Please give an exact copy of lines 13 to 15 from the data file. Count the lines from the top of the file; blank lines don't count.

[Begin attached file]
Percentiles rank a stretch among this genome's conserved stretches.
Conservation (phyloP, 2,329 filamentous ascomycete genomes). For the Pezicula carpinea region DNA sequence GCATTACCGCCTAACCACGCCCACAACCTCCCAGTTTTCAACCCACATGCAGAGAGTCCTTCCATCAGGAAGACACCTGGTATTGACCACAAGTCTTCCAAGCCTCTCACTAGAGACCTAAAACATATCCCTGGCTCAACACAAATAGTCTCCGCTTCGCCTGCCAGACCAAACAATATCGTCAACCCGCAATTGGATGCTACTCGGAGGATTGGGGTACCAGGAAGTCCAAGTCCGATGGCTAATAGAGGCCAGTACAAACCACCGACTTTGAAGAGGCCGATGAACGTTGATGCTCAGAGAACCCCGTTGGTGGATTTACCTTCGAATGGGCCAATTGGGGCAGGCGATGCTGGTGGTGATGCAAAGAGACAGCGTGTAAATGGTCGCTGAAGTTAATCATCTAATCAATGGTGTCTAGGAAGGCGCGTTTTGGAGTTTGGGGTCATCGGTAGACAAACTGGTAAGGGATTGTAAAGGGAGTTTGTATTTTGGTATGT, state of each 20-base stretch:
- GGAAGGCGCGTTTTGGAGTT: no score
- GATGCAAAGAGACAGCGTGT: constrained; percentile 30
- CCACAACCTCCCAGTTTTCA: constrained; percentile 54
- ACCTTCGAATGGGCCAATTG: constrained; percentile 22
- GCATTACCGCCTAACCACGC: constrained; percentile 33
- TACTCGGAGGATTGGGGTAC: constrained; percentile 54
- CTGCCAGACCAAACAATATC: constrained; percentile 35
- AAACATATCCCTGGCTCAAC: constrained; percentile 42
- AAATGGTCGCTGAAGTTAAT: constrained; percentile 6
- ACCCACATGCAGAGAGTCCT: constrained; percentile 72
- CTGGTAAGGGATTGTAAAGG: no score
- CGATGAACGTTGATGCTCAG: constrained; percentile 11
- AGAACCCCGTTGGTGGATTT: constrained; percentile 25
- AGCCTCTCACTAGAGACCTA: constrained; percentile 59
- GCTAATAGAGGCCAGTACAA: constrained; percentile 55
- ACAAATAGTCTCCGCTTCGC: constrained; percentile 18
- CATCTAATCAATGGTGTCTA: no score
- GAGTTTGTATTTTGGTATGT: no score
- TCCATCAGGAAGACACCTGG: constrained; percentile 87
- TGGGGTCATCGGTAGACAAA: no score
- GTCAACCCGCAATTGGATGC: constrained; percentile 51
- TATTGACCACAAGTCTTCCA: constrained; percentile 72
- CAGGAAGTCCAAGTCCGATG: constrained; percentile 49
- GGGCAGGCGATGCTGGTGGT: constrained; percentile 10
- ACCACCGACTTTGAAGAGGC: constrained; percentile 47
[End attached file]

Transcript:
- CTGGTAAGGGATTGTAAAGG: no score
- CGATGAACGTTGATGCTCAG: constrained; percentile 11
- AGAACCCCGTTGGTGGATTT: constrained; percentile 25